Apple has won a patent related to the detection of water damage to a device. The detector, Apple says, is strategically placed within the enclosed device so users can determine water damage from the outside.
The patent, 8,210,032, describes a method by which customer service representatives can quickly determine if a product has been damaged by water. In order for the invention to work, Apple says that a detector would be placed inside an enclosed device and provide “at least one visual indication after being immersed in water.”
Apple originally filed for the patent in January 2010. The company has been including the Liquid Contact Indicator in its devices for years, including the original iPhone. Upon being immersed in water, the indicator turns red, giving Apple employees conclusive evidence that it was wet.
The company’s warranties do not cover water damage. If customers came in with a “faulty” device that in reality had been dropped in the toilet. Apple might have to replace the device if they couldn’t prove it was water damaged.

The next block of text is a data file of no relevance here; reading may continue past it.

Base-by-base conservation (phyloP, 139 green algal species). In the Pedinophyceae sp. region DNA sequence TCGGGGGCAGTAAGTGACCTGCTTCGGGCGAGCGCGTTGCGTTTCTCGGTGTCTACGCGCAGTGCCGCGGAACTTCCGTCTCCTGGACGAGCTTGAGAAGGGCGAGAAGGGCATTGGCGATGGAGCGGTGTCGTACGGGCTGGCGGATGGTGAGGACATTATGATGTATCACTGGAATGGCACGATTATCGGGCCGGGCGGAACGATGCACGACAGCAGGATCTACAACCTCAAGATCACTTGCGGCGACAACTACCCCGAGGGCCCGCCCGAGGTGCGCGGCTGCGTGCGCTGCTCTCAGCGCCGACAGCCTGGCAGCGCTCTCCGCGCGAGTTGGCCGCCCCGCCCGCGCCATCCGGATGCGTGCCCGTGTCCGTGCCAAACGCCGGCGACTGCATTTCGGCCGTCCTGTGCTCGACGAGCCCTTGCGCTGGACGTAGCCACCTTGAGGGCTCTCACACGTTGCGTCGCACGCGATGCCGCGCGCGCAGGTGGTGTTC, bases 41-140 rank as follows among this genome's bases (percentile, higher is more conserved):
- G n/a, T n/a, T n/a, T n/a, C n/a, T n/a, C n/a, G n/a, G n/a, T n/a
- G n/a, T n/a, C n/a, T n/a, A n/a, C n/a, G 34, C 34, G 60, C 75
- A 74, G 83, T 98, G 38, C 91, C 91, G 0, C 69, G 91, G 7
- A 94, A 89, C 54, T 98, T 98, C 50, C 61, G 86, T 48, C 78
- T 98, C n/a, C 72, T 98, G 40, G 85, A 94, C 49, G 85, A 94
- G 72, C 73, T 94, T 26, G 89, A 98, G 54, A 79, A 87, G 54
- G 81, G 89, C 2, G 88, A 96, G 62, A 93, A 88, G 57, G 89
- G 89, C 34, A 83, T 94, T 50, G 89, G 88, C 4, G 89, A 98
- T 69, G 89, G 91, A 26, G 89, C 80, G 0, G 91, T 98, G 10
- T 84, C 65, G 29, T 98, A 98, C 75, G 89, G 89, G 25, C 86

“Water exposure is among major reasons that may cause significant malfunction of devices, such as electronic devices, which include electronic, mechanical, or chemical components,” Apple writes in its patent. “Therefore, verification of significant water exposure (or water immersion) is important to manufacturers of the devices. For example, for purposes such as warranty claim assessment, trouble-shooting for repairs, and product development, a manufacturer of electronic devices typically needs to verify whether a malfunctioning device has been immersed in water.”